WE: But in the longer term you have your eyes set on more development?

BH: We are banking on doing multiple projects like this, hopefully in the Short North. I like the urban areas, I think it’s exciting and I think that is where the world is really going. I think people like to be around other people. I come from a small town in Southern Ohio where I grew up not around a bunch of people, but now that I’m up here in Columbus I really enjoy it a lot. It would be tough for me to move out into the suburbs. The suburbs are fine for a lot of people, but there are a lot of people that like to be closer to Downtown neighborhoods.

WE: I agree. It is a very exciting time to be closer to Downtown Columbus.

BH: When it is all said and done, the Jackson in 10 years will be in a perfect location. This is right in-between Grandview Yard, The Ohio State campus and the OSU hospital expansion. We are close to everything in the Short North and the Arena District. In terms of property values here, if you buy in with the Jackson, not only do you get what we have been talking about but you get an area that is still on the upswing. For potential buyers, you never know exactly where your property values are going, but you can base them on your hunches and the overall vision of the area. If you buy a unit here you can probably go to sleep at night knowing you didn’t buy at the peak.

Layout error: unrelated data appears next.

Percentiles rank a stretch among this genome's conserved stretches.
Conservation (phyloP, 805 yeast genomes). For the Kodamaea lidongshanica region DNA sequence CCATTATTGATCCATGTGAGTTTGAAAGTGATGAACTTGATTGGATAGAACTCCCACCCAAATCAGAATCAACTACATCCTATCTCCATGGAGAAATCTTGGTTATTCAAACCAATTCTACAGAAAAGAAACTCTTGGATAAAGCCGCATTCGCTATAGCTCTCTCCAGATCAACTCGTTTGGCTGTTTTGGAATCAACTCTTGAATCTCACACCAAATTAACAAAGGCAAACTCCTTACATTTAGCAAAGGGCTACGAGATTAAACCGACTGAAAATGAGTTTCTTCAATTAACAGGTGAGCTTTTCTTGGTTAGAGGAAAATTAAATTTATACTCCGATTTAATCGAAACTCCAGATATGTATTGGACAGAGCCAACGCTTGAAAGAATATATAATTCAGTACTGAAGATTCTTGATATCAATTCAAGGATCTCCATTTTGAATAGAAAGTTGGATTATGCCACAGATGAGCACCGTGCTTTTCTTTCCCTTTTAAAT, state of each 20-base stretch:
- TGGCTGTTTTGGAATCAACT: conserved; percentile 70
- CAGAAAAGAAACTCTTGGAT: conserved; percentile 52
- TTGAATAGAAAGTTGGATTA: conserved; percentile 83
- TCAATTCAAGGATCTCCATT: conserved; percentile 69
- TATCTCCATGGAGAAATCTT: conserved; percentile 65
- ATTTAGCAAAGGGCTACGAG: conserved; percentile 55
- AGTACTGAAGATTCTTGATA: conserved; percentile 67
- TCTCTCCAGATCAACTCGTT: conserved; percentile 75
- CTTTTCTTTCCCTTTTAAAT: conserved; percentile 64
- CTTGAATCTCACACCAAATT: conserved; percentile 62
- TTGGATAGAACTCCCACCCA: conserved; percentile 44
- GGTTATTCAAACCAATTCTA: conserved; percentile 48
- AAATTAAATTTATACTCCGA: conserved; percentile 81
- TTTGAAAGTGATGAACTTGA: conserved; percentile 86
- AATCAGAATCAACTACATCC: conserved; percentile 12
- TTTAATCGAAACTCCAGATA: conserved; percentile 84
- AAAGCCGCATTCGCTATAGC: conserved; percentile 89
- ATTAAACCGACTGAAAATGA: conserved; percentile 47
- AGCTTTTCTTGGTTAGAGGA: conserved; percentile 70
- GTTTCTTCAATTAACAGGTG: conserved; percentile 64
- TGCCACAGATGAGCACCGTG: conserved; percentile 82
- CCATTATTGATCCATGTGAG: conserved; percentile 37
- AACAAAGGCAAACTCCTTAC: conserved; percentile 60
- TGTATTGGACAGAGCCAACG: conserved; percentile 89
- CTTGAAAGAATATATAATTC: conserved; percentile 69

WE: Brad, thanks again for taking the time to give us an update on the project. Looking forward to checking out the model units once the construction is finished.

BH: No problem. Thanks.

More information can be found online at JacksonOnHigh.com.